LIVE: Ought @ Gorilla

WORDS BY DAVID MCFARLANE

Twitter started to do a strange thing quite a while ago now – rather than show you the tweets of people you follow in chronological order, arguably, exactly what Twitter was meant to do and literally the only thing people want it to do, it shows you tweets that other people you follow have liked, seemingly at random. This is how I came to notice that whoever is running Ought’s Twitter account (@internetought to use its full, more specific title) is a) very left-wing b) an avid follower of UK politics. A quick browse through the list reveals that they’ve liked a tweet by Ash Sarkar imagining Jeremy Corbyn shouting ‘COME ON YOU W**KERS, LET’S HAVE IT!!’, a tweet criticising the current conservative chancellor Philip Hammond, and a tweet that is just a series of heart-eye emojis in support of the current shadow chancellor John McDonnell’s case for a four-day week.

“But”, I hear you cry, “putting aside for now the fact that you need to get out more and you clearly spend too much time staring at the internet, this is meant to be a live review, what does all this have to do with Ought’s gig at Gorilla in Manchester?” Alright calm down, fair enough on Twitter, but bear with me I’ll get to that later. I arrive at the gig as lead singer Tim Darcy says ‘Thank you so much I am so excited to be back in Manchester’ in his distinctive drawling voice, and from then on his delivery is all I can focus on through the set.

No offence to the rest of the band, who are doing a stellar job creating Ought’s particular brand of spiky post-punk guitar rock. But in front of me now, Darcy sings like some invisible force is squeezing the words out of him and all he can do is wait until it’s done, or like he’s singing while he’s skydiving and all he can do until he hits the floor is scream these words out, or like he’s in the middle of having a demon exorcised from him that will only leave when the set finishes. It’s like he’s tensing every single one of his muscles but he knows if he just gets through the gig he’ll be able to unclench them. When he sings ‘Shake it, shake it, get down tonight’ in ‘Men for Miles’, it sounds like a snarl. But at the same time, there’s an ecstatic, euphoric side to his delivery that sounds like he’s having some kind of hugely cathartic experience.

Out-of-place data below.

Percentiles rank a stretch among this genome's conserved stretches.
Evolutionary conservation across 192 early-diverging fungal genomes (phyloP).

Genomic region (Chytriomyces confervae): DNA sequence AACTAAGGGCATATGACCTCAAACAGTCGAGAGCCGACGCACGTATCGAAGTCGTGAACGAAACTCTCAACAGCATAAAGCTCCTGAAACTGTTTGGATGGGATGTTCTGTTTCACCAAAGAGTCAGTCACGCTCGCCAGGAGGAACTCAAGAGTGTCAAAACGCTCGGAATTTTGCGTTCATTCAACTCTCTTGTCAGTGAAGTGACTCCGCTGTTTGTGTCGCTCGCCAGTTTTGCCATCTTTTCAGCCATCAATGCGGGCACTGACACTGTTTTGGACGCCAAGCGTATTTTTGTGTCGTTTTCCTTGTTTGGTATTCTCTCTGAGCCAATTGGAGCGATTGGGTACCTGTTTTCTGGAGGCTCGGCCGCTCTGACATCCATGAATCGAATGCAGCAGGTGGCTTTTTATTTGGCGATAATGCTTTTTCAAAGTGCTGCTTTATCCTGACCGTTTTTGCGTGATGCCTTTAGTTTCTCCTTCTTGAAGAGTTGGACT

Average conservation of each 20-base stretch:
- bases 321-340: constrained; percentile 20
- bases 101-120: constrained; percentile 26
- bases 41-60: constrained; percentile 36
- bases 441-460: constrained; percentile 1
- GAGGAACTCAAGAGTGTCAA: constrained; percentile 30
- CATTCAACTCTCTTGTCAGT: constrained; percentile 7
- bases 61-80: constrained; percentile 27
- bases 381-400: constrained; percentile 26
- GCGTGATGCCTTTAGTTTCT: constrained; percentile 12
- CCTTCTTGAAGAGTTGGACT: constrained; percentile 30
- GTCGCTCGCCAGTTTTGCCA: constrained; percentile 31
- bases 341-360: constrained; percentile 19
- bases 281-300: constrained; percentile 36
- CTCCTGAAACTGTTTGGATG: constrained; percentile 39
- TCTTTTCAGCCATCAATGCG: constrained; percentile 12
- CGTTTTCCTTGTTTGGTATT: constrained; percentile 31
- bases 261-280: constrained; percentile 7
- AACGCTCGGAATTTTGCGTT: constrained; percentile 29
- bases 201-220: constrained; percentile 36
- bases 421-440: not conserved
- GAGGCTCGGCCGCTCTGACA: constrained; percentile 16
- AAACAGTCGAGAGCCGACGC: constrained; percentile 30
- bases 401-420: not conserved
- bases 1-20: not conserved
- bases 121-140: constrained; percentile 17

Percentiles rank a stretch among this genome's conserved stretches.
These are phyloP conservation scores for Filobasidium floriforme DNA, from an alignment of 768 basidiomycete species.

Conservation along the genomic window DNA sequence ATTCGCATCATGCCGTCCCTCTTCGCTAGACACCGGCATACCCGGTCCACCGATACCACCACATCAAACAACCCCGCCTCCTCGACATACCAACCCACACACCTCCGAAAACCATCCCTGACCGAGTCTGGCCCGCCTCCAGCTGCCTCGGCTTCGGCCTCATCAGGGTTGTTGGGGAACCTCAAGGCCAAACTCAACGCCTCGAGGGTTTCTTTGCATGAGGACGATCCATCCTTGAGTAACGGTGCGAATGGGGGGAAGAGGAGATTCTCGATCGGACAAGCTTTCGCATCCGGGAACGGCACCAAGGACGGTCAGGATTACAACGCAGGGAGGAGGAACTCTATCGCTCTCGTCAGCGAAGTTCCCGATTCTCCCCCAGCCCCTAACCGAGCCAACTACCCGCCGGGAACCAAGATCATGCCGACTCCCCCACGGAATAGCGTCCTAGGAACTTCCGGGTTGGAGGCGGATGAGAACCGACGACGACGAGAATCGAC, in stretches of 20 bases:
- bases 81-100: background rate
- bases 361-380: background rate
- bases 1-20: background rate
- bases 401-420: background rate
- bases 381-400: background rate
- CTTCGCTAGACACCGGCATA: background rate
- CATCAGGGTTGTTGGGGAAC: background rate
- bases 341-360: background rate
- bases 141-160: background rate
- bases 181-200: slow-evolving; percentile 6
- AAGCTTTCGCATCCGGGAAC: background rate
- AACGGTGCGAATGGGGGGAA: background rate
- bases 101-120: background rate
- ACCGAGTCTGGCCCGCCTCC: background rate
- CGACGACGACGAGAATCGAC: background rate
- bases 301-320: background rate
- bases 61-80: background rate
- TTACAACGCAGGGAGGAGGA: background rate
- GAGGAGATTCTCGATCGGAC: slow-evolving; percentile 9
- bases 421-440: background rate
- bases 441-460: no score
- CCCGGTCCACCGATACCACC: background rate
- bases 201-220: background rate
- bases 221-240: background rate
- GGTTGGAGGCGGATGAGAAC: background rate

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@oughtstagram 🖤

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In ‘Habit’, when he sings ‘…is there something you were trying to express?[…]is there a weight that you’re trying to unload? […] But you just can’t get it, you can’t get it off now […] And you just feel whole with it but you just can’t get relief’ it feels like he’s singing to himself, like he’s perfectly embodying the feeling of frustration and just not being able to get out what it is you really want to express. ‘Cause I need to know I’m not alone’ he sings in the rousing outro, changing it in the next instance to ‘cause you need to know you’re not alone’, blurring the lines between who’s singing the song and who’s hearing it further.